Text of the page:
We’re able to offer this because we don’t accept payments from any insurance payers, including Medicare (we have an ‘Opted Out’ status). Instead, patients pay for services themselves as a ‘self-pay’ patient. We have chosen this model for several reasons, the most important reason being, we want to have the freedom to help you in the best possible way.
Here are the top four reasons that we run our practice through a self-pay/cash-based model:
1.) It restores and preserves the provider-patient relationship. Historically, medical care has been about the physician-patient relationship in a covenant of trust. Introducing a third-party payer, such as a health insurance company, creates an unhealthy relational dynamic because it allows the insurance company to make decisions about what types of tests and treatments patients can receive (which shouldn’t be the case).
A cash-based model puts the decision-making back into the hands of those it belongs to — the patient and the medical provider.
2.) It enables our physicians, advanced practice providers, and staff to spend time on what truly matters – delivering the highest quality of medical care. Since we aren’t weighed down by excessive paperwork from insurance companies, we’re able to spend quality time with our patients, which allows us to pursue diagnostic and therapeutic excellence.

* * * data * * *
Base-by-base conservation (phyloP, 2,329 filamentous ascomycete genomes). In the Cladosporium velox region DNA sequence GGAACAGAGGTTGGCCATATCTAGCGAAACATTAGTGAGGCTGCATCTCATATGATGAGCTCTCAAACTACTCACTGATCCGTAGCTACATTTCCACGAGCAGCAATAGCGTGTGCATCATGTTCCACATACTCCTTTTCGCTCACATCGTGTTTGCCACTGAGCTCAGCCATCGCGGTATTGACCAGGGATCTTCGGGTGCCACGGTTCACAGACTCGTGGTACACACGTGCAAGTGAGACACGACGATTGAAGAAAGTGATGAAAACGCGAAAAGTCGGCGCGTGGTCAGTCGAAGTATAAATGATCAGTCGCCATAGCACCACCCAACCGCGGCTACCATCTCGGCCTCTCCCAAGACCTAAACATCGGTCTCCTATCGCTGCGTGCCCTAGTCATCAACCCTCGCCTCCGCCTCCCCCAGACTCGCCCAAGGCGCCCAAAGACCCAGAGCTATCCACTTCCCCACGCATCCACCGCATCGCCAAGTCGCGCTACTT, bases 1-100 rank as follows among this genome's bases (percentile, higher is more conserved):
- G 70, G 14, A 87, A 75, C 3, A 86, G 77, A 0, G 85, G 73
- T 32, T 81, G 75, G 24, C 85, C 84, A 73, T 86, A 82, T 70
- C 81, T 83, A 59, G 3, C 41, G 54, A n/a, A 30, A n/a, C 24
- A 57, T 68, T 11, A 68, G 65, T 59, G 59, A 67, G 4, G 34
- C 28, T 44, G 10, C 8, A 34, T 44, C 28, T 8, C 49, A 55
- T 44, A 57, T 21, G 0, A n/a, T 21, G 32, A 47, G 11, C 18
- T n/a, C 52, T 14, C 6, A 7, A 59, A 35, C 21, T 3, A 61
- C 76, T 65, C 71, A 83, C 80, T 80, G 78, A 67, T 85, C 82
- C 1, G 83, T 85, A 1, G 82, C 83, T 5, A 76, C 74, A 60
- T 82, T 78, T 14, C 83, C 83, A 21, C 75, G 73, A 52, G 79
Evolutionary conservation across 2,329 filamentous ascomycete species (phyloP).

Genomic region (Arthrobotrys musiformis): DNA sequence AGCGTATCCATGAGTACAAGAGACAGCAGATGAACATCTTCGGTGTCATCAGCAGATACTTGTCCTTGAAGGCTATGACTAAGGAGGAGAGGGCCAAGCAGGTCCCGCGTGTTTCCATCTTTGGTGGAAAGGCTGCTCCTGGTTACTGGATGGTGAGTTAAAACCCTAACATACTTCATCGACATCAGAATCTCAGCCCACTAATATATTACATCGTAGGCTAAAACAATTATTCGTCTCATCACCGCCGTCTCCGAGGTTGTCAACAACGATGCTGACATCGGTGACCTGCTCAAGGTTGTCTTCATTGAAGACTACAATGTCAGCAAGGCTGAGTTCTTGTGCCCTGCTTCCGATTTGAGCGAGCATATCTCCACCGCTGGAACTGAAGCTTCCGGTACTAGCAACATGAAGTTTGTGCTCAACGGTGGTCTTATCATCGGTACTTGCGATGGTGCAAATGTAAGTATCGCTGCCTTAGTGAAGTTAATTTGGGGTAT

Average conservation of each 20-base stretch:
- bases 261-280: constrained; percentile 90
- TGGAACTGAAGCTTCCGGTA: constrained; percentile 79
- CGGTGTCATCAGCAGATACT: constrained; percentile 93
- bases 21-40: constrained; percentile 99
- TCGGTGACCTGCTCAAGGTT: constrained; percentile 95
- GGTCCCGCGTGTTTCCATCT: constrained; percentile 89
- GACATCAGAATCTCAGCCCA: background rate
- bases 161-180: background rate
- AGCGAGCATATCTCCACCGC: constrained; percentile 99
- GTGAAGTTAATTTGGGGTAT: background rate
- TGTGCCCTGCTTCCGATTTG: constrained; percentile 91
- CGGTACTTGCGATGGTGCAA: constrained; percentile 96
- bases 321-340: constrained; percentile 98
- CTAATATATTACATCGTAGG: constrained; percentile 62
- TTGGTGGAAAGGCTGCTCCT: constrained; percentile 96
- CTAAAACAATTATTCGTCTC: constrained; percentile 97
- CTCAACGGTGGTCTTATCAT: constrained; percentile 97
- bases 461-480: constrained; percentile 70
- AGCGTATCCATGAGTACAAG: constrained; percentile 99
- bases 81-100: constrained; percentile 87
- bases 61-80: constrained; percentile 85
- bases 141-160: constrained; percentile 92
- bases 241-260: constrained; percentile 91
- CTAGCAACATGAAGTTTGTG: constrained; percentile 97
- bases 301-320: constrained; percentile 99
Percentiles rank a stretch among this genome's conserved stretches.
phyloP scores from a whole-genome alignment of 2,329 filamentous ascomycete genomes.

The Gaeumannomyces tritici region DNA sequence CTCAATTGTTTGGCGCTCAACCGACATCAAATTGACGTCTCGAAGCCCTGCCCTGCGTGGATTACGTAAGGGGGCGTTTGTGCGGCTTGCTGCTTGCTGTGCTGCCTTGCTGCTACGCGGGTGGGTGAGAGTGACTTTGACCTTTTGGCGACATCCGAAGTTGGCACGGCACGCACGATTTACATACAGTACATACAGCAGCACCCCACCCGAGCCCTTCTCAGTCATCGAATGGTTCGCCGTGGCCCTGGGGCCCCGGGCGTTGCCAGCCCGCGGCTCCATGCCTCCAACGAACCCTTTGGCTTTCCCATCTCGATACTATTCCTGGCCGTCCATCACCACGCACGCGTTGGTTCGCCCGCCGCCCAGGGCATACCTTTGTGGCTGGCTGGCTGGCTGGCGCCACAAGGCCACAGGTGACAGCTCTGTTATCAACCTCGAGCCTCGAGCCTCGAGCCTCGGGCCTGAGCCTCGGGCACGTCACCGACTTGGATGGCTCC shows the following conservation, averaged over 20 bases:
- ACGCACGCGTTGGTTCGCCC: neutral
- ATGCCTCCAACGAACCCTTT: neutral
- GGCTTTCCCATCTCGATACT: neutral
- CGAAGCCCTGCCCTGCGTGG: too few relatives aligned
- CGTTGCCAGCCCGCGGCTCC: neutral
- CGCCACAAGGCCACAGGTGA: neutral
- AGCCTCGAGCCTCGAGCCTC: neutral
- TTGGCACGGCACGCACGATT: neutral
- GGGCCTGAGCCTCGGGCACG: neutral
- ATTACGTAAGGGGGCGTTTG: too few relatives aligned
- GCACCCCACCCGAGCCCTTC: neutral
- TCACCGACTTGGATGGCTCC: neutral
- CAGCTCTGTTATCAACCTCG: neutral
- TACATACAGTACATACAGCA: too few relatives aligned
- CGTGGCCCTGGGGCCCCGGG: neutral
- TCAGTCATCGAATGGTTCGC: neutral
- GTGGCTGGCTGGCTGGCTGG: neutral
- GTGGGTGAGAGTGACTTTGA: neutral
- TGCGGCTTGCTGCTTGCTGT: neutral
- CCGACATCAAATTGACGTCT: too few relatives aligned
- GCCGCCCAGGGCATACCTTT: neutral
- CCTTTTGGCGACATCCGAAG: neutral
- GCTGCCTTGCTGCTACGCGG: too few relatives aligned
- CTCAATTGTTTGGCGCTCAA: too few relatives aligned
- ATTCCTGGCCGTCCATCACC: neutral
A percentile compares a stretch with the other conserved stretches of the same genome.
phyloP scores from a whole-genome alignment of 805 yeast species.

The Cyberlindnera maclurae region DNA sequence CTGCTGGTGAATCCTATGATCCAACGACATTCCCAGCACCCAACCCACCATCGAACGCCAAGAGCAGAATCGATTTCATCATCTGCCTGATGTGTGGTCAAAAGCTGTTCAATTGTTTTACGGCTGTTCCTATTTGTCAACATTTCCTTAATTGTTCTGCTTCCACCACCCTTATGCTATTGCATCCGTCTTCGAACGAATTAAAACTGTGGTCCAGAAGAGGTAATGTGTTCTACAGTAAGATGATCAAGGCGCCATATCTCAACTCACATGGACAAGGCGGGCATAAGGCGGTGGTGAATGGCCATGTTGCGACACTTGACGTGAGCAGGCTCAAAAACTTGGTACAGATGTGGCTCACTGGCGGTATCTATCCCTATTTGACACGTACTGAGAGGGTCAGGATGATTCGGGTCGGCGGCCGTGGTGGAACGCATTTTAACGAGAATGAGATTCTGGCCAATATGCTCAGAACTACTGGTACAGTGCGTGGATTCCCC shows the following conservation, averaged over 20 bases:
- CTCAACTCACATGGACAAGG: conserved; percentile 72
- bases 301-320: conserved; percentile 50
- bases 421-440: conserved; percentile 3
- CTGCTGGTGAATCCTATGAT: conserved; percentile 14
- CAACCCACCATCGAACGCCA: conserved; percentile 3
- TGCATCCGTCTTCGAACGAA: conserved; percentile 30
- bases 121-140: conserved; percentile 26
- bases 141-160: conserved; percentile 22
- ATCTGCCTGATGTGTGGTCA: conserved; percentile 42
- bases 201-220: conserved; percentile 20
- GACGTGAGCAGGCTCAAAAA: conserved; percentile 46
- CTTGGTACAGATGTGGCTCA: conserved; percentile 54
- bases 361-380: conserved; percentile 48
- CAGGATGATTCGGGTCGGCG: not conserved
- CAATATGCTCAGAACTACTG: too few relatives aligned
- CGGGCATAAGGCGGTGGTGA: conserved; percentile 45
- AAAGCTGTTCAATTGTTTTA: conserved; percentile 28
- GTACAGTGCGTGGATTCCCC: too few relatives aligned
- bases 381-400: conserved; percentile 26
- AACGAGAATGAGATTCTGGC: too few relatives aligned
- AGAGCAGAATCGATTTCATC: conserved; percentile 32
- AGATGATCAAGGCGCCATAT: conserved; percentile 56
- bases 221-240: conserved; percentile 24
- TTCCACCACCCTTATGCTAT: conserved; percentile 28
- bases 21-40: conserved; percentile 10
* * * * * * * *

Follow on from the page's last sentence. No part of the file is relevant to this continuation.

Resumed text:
3.) It enables us to offer lower prices due to substantially lower overhead. When a medical practice employs staff to verify, submit, and process insurance claims, they have to pass that cost onto their patients in order to keep the business up and running. Since we don’t work with any type of insurance company, we don’t have to employ additional staff to work on claims, which means that we can keep our prices as low as possible.
4.) It allows us to offer fair, transparent, market-based prices, which don’t need to be adjusted based on what a third party is willing to pay. Like buying groceries, gas, or a set of tires, both the patient and medical provider know upfront what the price will be for any given service. In our practice, there isn’t an ambiguous price range based on who is paying. Our flat-fee prices are posted on our website, and are readily available to the public.